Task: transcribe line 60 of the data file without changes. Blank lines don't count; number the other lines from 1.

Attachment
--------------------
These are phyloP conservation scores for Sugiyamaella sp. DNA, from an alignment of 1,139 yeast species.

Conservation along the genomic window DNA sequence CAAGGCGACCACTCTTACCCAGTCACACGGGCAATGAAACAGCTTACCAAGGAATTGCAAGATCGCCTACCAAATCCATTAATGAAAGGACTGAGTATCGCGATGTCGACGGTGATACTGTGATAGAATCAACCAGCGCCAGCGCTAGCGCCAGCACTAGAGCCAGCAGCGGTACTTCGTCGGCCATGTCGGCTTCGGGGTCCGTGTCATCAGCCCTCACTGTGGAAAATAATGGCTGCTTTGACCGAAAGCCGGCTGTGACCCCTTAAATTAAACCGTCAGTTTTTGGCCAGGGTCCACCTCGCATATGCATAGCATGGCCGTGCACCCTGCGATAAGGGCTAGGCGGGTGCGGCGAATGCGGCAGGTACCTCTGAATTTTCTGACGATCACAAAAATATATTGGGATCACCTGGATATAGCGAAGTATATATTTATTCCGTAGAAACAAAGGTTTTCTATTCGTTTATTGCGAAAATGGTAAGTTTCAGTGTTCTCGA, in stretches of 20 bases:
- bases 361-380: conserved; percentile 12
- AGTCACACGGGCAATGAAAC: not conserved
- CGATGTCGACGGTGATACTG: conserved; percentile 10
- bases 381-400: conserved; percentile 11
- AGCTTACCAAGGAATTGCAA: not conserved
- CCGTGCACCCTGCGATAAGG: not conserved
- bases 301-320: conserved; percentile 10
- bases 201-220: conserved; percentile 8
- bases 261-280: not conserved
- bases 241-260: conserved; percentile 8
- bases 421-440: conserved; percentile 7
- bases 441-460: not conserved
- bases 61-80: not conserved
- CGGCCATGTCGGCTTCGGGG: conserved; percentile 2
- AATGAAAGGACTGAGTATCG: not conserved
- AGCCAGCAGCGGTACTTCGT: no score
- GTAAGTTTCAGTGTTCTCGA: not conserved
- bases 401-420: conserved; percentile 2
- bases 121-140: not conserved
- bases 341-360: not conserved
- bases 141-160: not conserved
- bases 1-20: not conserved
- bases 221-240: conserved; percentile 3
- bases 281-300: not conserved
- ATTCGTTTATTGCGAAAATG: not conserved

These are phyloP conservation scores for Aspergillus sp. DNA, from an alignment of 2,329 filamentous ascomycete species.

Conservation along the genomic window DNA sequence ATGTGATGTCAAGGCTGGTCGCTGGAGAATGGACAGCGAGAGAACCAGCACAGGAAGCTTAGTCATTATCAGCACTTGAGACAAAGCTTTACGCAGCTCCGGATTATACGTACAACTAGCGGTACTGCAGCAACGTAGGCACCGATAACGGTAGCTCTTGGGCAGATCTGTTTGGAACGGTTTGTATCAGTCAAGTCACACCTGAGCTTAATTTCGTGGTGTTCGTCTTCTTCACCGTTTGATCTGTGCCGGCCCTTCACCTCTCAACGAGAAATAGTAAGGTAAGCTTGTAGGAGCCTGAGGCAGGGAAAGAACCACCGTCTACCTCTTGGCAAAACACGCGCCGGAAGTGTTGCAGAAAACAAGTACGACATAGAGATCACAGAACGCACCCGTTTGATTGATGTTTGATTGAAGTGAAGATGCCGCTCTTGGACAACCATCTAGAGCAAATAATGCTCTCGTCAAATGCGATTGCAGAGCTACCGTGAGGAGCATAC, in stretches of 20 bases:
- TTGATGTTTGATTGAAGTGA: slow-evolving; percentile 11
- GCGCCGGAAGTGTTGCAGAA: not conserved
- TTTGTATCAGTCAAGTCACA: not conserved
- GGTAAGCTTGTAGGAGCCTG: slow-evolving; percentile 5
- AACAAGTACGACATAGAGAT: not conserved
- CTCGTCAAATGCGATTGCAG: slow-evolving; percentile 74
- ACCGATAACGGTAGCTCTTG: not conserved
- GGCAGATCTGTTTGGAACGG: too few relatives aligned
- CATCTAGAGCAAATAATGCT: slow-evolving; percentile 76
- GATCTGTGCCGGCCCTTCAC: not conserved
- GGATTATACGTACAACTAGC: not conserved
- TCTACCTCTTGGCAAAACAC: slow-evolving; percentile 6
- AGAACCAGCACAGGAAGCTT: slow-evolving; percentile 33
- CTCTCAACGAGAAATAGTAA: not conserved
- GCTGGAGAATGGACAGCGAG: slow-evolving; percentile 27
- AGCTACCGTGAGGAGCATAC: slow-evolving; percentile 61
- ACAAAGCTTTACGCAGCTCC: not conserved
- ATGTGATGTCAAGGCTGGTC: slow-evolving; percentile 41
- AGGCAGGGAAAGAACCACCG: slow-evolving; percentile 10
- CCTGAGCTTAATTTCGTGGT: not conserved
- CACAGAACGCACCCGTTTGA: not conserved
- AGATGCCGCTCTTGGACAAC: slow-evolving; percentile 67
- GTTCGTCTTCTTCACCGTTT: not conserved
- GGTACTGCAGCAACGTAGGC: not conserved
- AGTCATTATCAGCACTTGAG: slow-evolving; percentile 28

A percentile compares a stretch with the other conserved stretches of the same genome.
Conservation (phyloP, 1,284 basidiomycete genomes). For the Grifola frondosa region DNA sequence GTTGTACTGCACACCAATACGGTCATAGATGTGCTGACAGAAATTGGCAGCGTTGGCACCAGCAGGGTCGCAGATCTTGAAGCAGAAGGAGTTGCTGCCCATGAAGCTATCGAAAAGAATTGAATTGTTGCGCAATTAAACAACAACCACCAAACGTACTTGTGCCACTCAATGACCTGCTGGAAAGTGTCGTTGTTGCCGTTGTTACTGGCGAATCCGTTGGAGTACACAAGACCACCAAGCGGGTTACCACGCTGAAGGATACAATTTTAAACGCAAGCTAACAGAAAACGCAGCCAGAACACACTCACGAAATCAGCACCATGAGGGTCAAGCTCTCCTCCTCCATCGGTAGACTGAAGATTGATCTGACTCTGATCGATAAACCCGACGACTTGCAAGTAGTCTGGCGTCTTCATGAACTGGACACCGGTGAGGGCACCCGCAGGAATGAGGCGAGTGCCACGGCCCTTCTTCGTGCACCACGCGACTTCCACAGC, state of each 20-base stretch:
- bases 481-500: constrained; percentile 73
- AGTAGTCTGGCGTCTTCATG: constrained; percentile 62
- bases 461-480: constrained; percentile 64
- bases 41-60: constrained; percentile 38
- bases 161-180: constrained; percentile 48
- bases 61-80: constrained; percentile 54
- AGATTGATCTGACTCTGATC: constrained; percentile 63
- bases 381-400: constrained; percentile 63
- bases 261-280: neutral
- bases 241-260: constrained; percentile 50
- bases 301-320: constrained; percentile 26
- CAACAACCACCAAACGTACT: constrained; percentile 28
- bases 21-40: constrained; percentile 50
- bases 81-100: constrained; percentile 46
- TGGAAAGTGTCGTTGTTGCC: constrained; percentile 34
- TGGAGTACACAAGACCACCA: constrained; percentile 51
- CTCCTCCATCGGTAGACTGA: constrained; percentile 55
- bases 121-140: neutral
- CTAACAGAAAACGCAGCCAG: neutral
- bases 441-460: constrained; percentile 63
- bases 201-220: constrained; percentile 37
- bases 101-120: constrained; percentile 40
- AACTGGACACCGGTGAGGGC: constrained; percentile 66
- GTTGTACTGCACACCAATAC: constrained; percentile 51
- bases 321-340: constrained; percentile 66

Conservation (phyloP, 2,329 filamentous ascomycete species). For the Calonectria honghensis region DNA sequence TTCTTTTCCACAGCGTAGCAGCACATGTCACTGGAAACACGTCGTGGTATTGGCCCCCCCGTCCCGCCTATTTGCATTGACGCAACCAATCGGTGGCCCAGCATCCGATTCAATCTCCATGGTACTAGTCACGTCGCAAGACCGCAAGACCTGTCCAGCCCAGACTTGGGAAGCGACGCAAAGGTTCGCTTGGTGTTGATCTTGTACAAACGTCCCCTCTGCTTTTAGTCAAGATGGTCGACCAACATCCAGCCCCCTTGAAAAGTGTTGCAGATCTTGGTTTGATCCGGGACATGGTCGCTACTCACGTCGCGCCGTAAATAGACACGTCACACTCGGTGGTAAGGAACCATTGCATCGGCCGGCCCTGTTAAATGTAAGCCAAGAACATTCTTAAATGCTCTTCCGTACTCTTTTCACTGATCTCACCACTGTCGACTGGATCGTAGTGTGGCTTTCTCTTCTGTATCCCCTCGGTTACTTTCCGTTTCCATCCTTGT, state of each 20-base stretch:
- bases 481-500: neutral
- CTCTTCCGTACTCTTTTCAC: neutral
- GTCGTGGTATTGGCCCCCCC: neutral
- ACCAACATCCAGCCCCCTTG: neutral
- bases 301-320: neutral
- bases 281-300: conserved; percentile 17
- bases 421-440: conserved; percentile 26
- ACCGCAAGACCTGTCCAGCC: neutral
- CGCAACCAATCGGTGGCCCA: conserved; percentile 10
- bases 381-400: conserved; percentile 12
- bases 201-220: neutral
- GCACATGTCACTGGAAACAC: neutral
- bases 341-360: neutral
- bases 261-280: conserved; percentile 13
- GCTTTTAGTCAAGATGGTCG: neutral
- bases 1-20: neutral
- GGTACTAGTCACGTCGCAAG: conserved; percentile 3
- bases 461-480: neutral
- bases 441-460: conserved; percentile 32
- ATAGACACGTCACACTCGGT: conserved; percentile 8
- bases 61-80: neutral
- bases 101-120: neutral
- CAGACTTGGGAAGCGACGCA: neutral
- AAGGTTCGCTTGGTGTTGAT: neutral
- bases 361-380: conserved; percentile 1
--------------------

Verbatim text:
- bases 41-60: constrained; percentile 38